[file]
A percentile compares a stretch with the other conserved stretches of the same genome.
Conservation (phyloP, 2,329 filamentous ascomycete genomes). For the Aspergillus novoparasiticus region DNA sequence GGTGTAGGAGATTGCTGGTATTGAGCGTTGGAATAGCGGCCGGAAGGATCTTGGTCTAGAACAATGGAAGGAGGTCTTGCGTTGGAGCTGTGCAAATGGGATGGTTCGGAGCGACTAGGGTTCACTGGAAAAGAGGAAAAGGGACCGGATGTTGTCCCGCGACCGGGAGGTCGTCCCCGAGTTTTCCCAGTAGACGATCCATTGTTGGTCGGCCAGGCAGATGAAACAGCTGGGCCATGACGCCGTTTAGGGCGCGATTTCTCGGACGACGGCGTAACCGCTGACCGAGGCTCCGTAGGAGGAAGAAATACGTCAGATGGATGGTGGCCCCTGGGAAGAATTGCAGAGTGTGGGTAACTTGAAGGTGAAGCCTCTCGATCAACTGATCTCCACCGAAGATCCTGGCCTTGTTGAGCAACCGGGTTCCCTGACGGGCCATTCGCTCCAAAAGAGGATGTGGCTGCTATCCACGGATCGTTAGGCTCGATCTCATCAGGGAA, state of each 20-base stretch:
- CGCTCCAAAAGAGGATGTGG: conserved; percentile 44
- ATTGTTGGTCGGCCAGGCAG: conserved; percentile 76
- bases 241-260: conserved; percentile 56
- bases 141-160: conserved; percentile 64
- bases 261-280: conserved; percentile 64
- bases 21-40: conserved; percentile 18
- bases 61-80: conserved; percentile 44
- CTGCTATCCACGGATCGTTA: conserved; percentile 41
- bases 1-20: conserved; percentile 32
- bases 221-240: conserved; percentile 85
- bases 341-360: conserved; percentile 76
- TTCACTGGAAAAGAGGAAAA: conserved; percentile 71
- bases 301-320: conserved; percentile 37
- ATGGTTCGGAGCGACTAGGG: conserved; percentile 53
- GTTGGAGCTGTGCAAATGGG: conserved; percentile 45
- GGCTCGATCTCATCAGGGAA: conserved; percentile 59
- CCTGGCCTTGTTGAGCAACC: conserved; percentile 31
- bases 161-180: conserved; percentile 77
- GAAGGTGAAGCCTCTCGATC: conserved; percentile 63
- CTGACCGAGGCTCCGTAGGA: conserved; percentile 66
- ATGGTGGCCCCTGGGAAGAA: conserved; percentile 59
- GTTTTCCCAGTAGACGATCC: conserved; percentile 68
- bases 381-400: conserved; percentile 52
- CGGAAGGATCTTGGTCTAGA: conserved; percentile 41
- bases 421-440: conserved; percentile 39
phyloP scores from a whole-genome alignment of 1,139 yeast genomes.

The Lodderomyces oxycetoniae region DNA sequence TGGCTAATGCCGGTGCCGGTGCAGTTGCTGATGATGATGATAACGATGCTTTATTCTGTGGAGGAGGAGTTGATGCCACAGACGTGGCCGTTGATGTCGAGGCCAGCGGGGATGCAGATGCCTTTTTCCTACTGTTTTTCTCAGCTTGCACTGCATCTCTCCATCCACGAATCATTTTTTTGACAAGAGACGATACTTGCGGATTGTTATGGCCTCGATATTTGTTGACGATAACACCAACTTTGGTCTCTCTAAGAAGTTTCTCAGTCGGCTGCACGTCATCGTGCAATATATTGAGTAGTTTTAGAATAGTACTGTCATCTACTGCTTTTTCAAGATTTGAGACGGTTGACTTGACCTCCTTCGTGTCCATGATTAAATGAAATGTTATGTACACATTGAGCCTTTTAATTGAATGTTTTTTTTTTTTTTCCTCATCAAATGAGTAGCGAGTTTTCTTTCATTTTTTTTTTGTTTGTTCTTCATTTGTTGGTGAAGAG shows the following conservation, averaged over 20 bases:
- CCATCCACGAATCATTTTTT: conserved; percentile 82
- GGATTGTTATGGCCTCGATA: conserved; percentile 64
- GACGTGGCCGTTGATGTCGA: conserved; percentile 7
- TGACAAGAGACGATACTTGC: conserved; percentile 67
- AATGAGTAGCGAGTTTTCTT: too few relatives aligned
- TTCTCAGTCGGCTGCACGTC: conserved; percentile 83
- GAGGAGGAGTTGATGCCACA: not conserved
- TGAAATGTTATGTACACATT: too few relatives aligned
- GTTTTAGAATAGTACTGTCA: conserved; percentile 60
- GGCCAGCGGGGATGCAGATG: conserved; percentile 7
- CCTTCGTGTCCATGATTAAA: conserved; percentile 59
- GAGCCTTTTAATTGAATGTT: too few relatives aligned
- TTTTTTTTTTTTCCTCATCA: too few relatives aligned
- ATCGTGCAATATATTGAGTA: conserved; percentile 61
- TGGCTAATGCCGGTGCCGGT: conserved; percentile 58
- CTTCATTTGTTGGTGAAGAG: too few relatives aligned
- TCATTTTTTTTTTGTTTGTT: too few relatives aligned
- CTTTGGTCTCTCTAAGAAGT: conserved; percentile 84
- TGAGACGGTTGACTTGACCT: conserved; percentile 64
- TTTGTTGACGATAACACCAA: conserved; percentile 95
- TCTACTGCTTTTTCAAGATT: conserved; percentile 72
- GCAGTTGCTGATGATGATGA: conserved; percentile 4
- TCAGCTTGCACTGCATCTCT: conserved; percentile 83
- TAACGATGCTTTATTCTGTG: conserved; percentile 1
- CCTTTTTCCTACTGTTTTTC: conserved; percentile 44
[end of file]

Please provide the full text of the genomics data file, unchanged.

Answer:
A percentile compares a stretch with the other conserved stretches of the same genome.
Conservation (phyloP, 2,329 filamentous ascomycete genomes). For the Aspergillus novoparasiticus region DNA sequence GGTGTAGGAGATTGCTGGTATTGAGCGTTGGAATAGCGGCCGGAAGGATCTTGGTCTAGAACAATGGAAGGAGGTCTTGCGTTGGAGCTGTGCAAATGGGATGGTTCGGAGCGACTAGGGTTCACTGGAAAAGAGGAAAAGGGACCGGATGTTGTCCCGCGACCGGGAGGTCGTCCCCGAGTTTTCCCAGTAGACGATCCATTGTTGGTCGGCCAGGCAGATGAAACAGCTGGGCCATGACGCCGTTTAGGGCGCGATTTCTCGGACGACGGCGTAACCGCTGACCGAGGCTCCGTAGGAGGAAGAAATACGTCAGATGGATGGTGGCCCCTGGGAAGAATTGCAGAGTGTGGGTAACTTGAAGGTGAAGCCTCTCGATCAACTGATCTCCACCGAAGATCCTGGCCTTGTTGAGCAACCGGGTTCCCTGACGGGCCATTCGCTCCAAAAGAGGATGTGGCTGCTATCCACGGATCGTTAGGCTCGATCTCATCAGGGAA, state of each 20-base stretch:
- CGCTCCAAAAGAGGATGTGG: conserved; percentile 44
- ATTGTTGGTCGGCCAGGCAG: conserved; percentile 76
- bases 241-260: conserved; percentile 56
- bases 141-160: conserved; percentile 64
- bases 261-280: conserved; percentile 64
- bases 21-40: conserved; percentile 18
- bases 61-80: conserved; percentile 44
- CTGCTATCCACGGATCGTTA: conserved; percentile 41
- bases 1-20: conserved; percentile 32
- bases 221-240: conserved; percentile 85
- bases 341-360: conserved; percentile 76
- TTCACTGGAAAAGAGGAAAA: conserved; percentile 71
- bases 301-320: conserved; percentile 37
- ATGGTTCGGAGCGACTAGGG: conserved; percentile 53
- GTTGGAGCTGTGCAAATGGG: conserved; percentile 45
- GGCTCGATCTCATCAGGGAA: conserved; percentile 59
- CCTGGCCTTGTTGAGCAACC: conserved; percentile 31
- bases 161-180: conserved; percentile 77
- GAAGGTGAAGCCTCTCGATC: conserved; percentile 63
- CTGACCGAGGCTCCGTAGGA: conserved; percentile 66
- ATGGTGGCCCCTGGGAAGAA: conserved; percentile 59
- GTTTTCCCAGTAGACGATCC: conserved; percentile 68
- bases 381-400: conserved; percentile 52
- CGGAAGGATCTTGGTCTAGA: conserved; percentile 41
- bases 421-440: conserved; percentile 39
phyloP scores from a whole-genome alignment of 1,139 yeast genomes.

The Lodderomyces oxycetoniae region DNA sequence TGGCTAATGCCGGTGCCGGTGCAGTTGCTGATGATGATGATAACGATGCTTTATTCTGTGGAGGAGGAGTTGATGCCACAGACGTGGCCGTTGATGTCGAGGCCAGCGGGGATGCAGATGCCTTTTTCCTACTGTTTTTCTCAGCTTGCACTGCATCTCTCCATCCACGAATCATTTTTTTGACAAGAGACGATACTTGCGGATTGTTATGGCCTCGATATTTGTTGACGATAACACCAACTTTGGTCTCTCTAAGAAGTTTCTCAGTCGGCTGCACGTCATCGTGCAATATATTGAGTAGTTTTAGAATAGTACTGTCATCTACTGCTTTTTCAAGATTTGAGACGGTTGACTTGACCTCCTTCGTGTCCATGATTAAATGAAATGTTATGTACACATTGAGCCTTTTAATTGAATGTTTTTTTTTTTTTTCCTCATCAAATGAGTAGCGAGTTTTCTTTCATTTTTTTTTTGTTTGTTCTTCATTTGTTGGTGAAGAG shows the following conservation, averaged over 20 bases:
- CCATCCACGAATCATTTTTT: conserved; percentile 82
- GGATTGTTATGGCCTCGATA: conserved; percentile 64
- GACGTGGCCGTTGATGTCGA: conserved; percentile 7
- TGACAAGAGACGATACTTGC: conserved; percentile 67
- AATGAGTAGCGAGTTTTCTT: too few relatives aligned
- TTCTCAGTCGGCTGCACGTC: conserved; percentile 83
- GAGGAGGAGTTGATGCCACA: not conserved
- TGAAATGTTATGTACACATT: too few relatives aligned
- GTTTTAGAATAGTACTGTCA: conserved; percentile 60
- GGCCAGCGGGGATGCAGATG: conserved; percentile 7
- CCTTCGTGTCCATGATTAAA: conserved; percentile 59
- GAGCCTTTTAATTGAATGTT: too few relatives aligned
- TTTTTTTTTTTTCCTCATCA: too few relatives aligned
- ATCGTGCAATATATTGAGTA: conserved; percentile 61
- TGGCTAATGCCGGTGCCGGT: conserved; percentile 58
- CTTCATTTGTTGGTGAAGAG: too few relatives aligned
- TCATTTTTTTTTTGTTTGTT: too few relatives aligned
- CTTTGGTCTCTCTAAGAAGT: conserved; percentile 84
- TGAGACGGTTGACTTGACCT: conserved; percentile 64
- TTTGTTGACGATAACACCAA: conserved; percentile 95
- TCTACTGCTTTTTCAAGATT: conserved; percentile 72
- GCAGTTGCTGATGATGATGA: conserved; percentile 4
- TCAGCTTGCACTGCATCTCT: conserved; percentile 83
- TAACGATGCTTTATTCTGTG: conserved; percentile 1
- CCTTTTTCCTACTGTTTTTC: conserved; percentile 44